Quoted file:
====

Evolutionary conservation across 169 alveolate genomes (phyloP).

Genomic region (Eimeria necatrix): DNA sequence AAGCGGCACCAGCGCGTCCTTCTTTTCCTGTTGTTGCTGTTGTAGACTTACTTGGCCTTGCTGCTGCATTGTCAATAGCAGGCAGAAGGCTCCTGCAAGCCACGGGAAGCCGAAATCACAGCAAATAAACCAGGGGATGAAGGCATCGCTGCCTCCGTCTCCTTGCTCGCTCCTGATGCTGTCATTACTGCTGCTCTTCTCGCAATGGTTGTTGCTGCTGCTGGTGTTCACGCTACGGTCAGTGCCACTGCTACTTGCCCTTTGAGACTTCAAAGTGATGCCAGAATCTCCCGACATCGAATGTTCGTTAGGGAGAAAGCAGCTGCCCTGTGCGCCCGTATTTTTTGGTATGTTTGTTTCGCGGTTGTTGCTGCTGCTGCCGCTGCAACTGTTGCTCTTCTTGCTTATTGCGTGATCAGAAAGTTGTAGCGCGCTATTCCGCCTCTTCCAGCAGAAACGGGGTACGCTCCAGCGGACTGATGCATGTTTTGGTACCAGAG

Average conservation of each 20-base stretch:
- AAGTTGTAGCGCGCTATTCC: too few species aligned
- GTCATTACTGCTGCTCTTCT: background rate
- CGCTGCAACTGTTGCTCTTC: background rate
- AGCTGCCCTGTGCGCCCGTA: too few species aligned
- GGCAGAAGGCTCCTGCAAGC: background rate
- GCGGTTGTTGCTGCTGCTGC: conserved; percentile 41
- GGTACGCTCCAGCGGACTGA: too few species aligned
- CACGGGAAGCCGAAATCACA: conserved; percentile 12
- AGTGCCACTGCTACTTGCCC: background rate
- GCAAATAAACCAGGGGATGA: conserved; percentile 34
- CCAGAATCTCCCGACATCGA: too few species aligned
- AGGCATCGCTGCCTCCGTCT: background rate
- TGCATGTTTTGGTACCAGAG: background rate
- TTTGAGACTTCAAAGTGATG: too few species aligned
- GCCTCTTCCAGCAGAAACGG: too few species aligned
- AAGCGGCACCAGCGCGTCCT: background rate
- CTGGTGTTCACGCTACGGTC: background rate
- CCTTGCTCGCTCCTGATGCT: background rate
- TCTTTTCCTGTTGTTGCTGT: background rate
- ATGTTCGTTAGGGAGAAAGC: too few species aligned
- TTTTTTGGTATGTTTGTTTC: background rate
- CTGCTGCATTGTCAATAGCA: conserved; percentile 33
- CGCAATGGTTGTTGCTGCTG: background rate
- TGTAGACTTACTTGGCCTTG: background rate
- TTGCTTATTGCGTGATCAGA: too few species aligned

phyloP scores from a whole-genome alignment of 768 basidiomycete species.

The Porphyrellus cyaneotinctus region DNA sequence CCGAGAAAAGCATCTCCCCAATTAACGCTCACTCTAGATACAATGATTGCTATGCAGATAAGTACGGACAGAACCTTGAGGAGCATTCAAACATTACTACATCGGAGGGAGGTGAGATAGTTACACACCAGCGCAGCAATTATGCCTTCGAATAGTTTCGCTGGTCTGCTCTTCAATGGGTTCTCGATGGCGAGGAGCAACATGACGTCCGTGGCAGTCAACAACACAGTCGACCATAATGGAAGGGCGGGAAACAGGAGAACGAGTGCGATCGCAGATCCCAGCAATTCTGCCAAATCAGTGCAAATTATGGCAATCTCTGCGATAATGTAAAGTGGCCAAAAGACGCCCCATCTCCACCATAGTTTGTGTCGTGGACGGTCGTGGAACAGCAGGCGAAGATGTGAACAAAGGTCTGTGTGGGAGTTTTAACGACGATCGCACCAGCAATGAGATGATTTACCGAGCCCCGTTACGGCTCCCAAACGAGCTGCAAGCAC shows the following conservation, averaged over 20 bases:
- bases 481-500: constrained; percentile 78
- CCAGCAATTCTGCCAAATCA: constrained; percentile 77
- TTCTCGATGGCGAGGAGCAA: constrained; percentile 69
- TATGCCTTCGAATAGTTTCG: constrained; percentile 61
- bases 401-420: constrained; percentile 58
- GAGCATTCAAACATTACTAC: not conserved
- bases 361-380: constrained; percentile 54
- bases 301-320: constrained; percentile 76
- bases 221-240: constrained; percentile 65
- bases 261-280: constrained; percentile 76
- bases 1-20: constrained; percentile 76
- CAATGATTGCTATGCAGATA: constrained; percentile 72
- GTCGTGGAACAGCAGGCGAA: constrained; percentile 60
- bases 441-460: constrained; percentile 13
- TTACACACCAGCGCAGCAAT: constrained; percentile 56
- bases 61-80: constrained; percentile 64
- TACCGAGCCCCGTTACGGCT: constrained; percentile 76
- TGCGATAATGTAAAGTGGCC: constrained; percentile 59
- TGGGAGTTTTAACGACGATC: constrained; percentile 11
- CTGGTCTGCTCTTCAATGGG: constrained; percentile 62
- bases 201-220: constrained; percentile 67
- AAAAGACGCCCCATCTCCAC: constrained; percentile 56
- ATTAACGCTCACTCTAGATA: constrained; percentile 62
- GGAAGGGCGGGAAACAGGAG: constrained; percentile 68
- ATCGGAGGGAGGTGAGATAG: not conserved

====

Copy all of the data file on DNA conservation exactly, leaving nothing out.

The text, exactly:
Evolutionary conservation across 169 alveolate genomes (phyloP).

Genomic region (Eimeria necatrix): DNA sequence AAGCGGCACCAGCGCGTCCTTCTTTTCCTGTTGTTGCTGTTGTAGACTTACTTGGCCTTGCTGCTGCATTGTCAATAGCAGGCAGAAGGCTCCTGCAAGCCACGGGAAGCCGAAATCACAGCAAATAAACCAGGGGATGAAGGCATCGCTGCCTCCGTCTCCTTGCTCGCTCCTGATGCTGTCATTACTGCTGCTCTTCTCGCAATGGTTGTTGCTGCTGCTGGTGTTCACGCTACGGTCAGTGCCACTGCTACTTGCCCTTTGAGACTTCAAAGTGATGCCAGAATCTCCCGACATCGAATGTTCGTTAGGGAGAAAGCAGCTGCCCTGTGCGCCCGTATTTTTTGGTATGTTTGTTTCGCGGTTGTTGCTGCTGCTGCCGCTGCAACTGTTGCTCTTCTTGCTTATTGCGTGATCAGAAAGTTGTAGCGCGCTATTCCGCCTCTTCCAGCAGAAACGGGGTACGCTCCAGCGGACTGATGCATGTTTTGGTACCAGAG

Average conservation of each 20-base stretch:
- AAGTTGTAGCGCGCTATTCC: too few species aligned
- GTCATTACTGCTGCTCTTCT: background rate
- CGCTGCAACTGTTGCTCTTC: background rate
- AGCTGCCCTGTGCGCCCGTA: too few species aligned
- GGCAGAAGGCTCCTGCAAGC: background rate
- GCGGTTGTTGCTGCTGCTGC: conserved; percentile 41
- GGTACGCTCCAGCGGACTGA: too few species aligned
- CACGGGAAGCCGAAATCACA: conserved; percentile 12
- AGTGCCACTGCTACTTGCCC: background rate
- GCAAATAAACCAGGGGATGA: conserved; percentile 34
- CCAGAATCTCCCGACATCGA: too few species aligned
- AGGCATCGCTGCCTCCGTCT: background rate
- TGCATGTTTTGGTACCAGAG: background rate
- TTTGAGACTTCAAAGTGATG: too few species aligned
- GCCTCTTCCAGCAGAAACGG: too few species aligned
- AAGCGGCACCAGCGCGTCCT: background rate
- CTGGTGTTCACGCTACGGTC: background rate
- CCTTGCTCGCTCCTGATGCT: background rate
- TCTTTTCCTGTTGTTGCTGT: background rate
- ATGTTCGTTAGGGAGAAAGC: too few species aligned
- TTTTTTGGTATGTTTGTTTC: background rate
- CTGCTGCATTGTCAATAGCA: conserved; percentile 33
- CGCAATGGTTGTTGCTGCTG: background rate
- TGTAGACTTACTTGGCCTTG: background rate
- TTGCTTATTGCGTGATCAGA: too few species aligned

phyloP scores from a whole-genome alignment of 768 basidiomycete species.

The Porphyrellus cyaneotinctus region DNA sequence CCGAGAAAAGCATCTCCCCAATTAACGCTCACTCTAGATACAATGATTGCTATGCAGATAAGTACGGACAGAACCTTGAGGAGCATTCAAACATTACTACATCGGAGGGAGGTGAGATAGTTACACACCAGCGCAGCAATTATGCCTTCGAATAGTTTCGCTGGTCTGCTCTTCAATGGGTTCTCGATGGCGAGGAGCAACATGACGTCCGTGGCAGTCAACAACACAGTCGACCATAATGGAAGGGCGGGAAACAGGAGAACGAGTGCGATCGCAGATCCCAGCAATTCTGCCAAATCAGTGCAAATTATGGCAATCTCTGCGATAATGTAAAGTGGCCAAAAGACGCCCCATCTCCACCATAGTTTGTGTCGTGGACGGTCGTGGAACAGCAGGCGAAGATGTGAACAAAGGTCTGTGTGGGAGTTTTAACGACGATCGCACCAGCAATGAGATGATTTACCGAGCCCCGTTACGGCTCCCAAACGAGCTGCAAGCAC shows the following conservation, averaged over 20 bases:
- bases 481-500: constrained; percentile 78
- CCAGCAATTCTGCCAAATCA: constrained; percentile 77
- TTCTCGATGGCGAGGAGCAA: constrained; percentile 69
- TATGCCTTCGAATAGTTTCG: constrained; percentile 61
- bases 401-420: constrained; percentile 58
- GAGCATTCAAACATTACTAC: not conserved
- bases 361-380: constrained; percentile 54
- bases 301-320: constrained; percentile 76
- bases 221-240: constrained; percentile 65
- bases 261-280: constrained; percentile 76
- bases 1-20: constrained; percentile 76
- CAATGATTGCTATGCAGATA: constrained; percentile 72
- GTCGTGGAACAGCAGGCGAA: constrained; percentile 60
- bases 441-460: constrained; percentile 13
- TTACACACCAGCGCAGCAAT: constrained; percentile 56
- bases 61-80: constrained; percentile 64
- TACCGAGCCCCGTTACGGCT: constrained; percentile 76
- TGCGATAATGTAAAGTGGCC: constrained; percentile 59
- TGGGAGTTTTAACGACGATC: constrained; percentile 11
- CTGGTCTGCTCTTCAATGGG: constrained; percentile 62
- bases 201-220: constrained; percentile 67
- AAAAGACGCCCCATCTCCAC: constrained; percentile 56
- ATTAACGCTCACTCTAGATA: constrained; percentile 62
- GGAAGGGCGGGAAACAGGAG: constrained; percentile 68
- ATCGGAGGGAGGTGAGATAG: not conserved